Submitting a claim to your long-term disability policy can be a complex process — one loaded with potential minefields. A missing medical record, a misinterpreted statement, even a missed deadline can cause your claim to be delayed or even denied, lengthening the amount of time you have to wait before you get the money you are entitled to as a policyholder.
The process of making a successful claim has many potential pitfalls, so it is often best to consult with an experienced attorney about your case before proceeding. It is crucial to make your doctor a part of your disability claim team, as his or her statements and findings can make a significant difference to the outcome of your claim.
Steps to an Effective Relationship
Failing to supply adequate evidence that you meet your policy’s definition of “disabled” is one of the top reasons insurance carriers deny claims. Your health care provider’s statements can be a major part of the evidence you submit, but you have to have a good working relationship with him or her and do your part to ensure everyone is on the same team.
- Ensure your doctor understands disability as defined by your policy. Every insurance policy is different, and each carrier may have a different definition of what it means to be disabled. For example, some policies define disability as being unable to perform one’s occupation at the time of disability, while others define disability as being unable to perform any occupational function. It is important you and your doctor understand the terms of your policy in order to make an appropriate assessment.
- Build a relationship with your doctor. The only way your doctor is going to be able to assess your well-being and your ability to work is if he or she sees you. Keeping your doctor’s appointments is vital; the longer a physician has been seeing you and the better he or she understands your condition, the more weight his or her statement will have with the insurer.
- Seek treatment before bringing up disability. If you are seeing a new physician, do not mention you are considering or making a disability claim until you have met with him or her a few times. Some doctors are reluctant to support a disability claim for a new patient because they have not yet had an opportunity to provide treatment or because they question the motivation.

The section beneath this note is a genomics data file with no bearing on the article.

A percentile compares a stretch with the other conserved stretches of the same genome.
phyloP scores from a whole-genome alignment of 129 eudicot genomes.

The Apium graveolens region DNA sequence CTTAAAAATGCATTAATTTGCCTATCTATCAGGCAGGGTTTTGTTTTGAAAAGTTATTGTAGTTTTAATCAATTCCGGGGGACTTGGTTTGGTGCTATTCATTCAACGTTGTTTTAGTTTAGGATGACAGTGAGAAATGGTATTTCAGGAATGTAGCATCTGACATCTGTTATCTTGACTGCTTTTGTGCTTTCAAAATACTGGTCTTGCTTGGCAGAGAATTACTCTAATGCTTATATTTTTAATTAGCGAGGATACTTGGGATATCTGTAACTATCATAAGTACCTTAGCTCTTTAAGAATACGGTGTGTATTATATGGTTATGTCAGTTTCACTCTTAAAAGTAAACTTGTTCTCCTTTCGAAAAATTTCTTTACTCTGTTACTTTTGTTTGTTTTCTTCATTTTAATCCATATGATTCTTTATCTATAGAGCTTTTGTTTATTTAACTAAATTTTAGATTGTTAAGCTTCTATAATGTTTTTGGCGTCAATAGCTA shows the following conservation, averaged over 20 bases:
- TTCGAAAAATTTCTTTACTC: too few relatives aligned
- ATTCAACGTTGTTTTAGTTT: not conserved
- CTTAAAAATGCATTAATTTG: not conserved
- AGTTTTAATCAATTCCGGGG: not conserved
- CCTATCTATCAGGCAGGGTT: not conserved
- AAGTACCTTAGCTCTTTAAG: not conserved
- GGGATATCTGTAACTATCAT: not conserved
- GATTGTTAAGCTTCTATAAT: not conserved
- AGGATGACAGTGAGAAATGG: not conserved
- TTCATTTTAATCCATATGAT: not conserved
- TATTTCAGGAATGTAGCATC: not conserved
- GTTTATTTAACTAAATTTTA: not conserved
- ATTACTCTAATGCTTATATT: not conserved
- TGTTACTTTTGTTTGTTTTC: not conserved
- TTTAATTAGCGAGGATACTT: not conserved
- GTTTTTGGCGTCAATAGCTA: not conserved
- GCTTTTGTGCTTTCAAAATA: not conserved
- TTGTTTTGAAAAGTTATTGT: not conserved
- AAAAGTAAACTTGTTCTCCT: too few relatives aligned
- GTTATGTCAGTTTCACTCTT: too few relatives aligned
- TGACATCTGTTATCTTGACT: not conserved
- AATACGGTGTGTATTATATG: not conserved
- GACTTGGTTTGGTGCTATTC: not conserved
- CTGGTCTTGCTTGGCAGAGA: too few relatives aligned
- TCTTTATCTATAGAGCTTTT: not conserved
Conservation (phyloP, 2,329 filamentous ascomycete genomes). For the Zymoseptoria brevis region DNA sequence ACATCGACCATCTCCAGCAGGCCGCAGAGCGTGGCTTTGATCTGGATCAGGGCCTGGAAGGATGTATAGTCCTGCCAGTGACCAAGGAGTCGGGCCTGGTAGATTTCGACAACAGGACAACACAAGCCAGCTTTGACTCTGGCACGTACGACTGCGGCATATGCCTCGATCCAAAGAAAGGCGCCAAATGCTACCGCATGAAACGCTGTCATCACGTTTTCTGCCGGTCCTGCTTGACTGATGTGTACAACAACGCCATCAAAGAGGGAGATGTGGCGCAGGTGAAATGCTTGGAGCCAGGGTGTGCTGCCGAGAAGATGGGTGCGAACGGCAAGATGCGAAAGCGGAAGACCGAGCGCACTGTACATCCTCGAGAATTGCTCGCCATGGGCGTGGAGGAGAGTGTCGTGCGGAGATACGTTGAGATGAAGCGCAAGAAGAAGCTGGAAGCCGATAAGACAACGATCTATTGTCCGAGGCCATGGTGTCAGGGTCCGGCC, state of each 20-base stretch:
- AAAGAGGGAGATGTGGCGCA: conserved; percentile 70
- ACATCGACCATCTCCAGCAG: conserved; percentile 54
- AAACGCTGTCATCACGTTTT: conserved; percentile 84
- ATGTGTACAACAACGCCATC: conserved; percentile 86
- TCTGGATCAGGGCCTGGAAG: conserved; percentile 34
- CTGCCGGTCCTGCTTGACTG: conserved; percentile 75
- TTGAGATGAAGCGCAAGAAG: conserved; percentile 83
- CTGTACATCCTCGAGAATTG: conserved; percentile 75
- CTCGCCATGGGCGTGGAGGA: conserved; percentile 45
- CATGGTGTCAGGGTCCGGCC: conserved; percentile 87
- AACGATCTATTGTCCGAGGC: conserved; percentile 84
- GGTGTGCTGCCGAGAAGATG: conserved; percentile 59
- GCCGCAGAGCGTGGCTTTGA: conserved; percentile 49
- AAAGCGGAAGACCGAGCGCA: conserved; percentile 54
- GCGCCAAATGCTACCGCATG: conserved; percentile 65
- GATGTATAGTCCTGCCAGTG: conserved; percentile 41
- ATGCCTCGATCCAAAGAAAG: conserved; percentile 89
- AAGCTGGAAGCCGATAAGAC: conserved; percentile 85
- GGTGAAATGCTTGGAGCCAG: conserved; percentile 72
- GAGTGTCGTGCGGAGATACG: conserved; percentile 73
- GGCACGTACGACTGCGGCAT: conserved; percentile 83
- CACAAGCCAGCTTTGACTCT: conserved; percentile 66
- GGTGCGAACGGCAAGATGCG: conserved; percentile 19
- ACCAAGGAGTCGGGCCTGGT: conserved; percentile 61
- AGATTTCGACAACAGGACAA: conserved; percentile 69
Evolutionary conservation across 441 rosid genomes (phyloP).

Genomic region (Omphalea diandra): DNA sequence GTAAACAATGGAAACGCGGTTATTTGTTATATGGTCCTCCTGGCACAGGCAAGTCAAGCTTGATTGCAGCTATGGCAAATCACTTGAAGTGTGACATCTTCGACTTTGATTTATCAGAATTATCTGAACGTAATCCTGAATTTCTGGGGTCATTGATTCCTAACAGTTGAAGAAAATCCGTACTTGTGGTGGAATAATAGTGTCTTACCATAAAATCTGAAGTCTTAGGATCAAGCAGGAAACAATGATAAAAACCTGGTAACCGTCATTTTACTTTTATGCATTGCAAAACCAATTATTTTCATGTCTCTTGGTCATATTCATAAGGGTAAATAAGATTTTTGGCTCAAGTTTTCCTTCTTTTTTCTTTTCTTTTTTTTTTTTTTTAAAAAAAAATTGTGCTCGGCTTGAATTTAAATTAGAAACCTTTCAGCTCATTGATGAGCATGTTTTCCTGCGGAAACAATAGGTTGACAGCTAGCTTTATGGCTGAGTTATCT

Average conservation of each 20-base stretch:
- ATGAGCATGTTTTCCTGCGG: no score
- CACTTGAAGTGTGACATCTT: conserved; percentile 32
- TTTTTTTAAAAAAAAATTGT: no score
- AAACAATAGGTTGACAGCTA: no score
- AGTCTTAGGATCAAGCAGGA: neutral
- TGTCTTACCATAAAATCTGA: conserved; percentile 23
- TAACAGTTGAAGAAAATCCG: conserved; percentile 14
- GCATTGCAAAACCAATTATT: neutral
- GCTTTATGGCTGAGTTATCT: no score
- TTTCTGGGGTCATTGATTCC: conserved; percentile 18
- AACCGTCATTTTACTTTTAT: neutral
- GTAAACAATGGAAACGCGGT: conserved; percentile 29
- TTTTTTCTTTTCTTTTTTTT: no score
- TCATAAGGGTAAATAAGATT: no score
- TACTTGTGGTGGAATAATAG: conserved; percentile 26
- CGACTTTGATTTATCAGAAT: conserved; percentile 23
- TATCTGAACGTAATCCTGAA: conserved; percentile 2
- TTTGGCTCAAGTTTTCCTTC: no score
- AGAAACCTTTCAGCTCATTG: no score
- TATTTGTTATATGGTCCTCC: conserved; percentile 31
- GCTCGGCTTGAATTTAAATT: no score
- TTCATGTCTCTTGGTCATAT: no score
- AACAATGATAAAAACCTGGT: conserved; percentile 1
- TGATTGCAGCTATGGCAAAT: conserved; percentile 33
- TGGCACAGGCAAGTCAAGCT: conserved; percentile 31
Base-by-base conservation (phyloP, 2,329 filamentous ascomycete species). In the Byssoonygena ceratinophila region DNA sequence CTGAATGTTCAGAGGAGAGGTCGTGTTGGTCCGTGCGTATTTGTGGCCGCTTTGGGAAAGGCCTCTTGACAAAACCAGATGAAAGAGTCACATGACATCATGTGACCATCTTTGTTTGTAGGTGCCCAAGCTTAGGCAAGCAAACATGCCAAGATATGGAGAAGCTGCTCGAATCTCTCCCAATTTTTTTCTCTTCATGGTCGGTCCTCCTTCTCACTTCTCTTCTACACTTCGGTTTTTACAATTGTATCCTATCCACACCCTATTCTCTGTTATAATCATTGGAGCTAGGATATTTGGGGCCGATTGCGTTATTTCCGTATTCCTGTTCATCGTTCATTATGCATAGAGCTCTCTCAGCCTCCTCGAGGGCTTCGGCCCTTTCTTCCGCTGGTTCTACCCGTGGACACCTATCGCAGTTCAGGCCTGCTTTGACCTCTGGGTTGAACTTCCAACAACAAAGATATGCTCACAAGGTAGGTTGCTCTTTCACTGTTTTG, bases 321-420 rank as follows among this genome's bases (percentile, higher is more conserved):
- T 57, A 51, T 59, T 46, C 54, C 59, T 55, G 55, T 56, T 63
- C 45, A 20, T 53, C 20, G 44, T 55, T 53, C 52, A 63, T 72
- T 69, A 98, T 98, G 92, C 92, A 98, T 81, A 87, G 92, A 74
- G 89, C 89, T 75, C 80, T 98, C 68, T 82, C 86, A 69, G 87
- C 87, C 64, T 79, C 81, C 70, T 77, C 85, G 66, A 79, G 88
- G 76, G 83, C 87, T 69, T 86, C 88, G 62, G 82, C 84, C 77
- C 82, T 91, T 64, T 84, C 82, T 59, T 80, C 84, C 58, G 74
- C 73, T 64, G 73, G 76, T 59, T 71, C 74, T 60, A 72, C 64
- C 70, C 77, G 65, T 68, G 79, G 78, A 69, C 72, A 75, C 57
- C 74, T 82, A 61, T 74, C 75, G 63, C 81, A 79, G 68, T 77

- Be honest and detailed. Effectively communicating your symptoms and limitations to your doctor ensures everything will be accurately reflected in your records.
Avoid Common Mistakes
While your health care provider is an important part of your team when you make a disability insurance claim, it is possible to make mistakes that could negatively affect the outcome of your case. To avoid unnecessary delays or wrongful denials, remember a few important points.
Do not go “doctor shopping.” Submitting records from multiple doctors you only saw once or twice, without building any type of relationship is a red flag to some insurers. While you might need to see a different doctor than your usual primary care provider or specialist for evaluation and treatment, visiting multiple different doctors in order to find one that will give you the answers you want is not going to help your case.
Submit appropriate records. The insurance carrier will request copies of your medical records in order to evaluate your claim, but they do not need irrelevant or unrelated records. For example, if you are claiming disability due to a back injury, the insurance company does not need the records from a pregnancy if it is not related. The insurer will not sift through mountains of paperwork to determine what is relevant but will look at the claim as a whole. However, do not fail to submit records that might be relevant, even if you think they could harm your case. The carrier will notice the gap and ask for more documentation, thereby delaying your claim.
By making your physician a part of your team from the start rather than waiting until you request records and support for your claim, you increase the likelihood of a successful disability claim — or a favorable outcome should you need to pursue more substantial legal action down the road.
About the Author: Richard Quadrino is a successful attorney with many years of experience in litigation, class action lawsuits and denied insurance claims.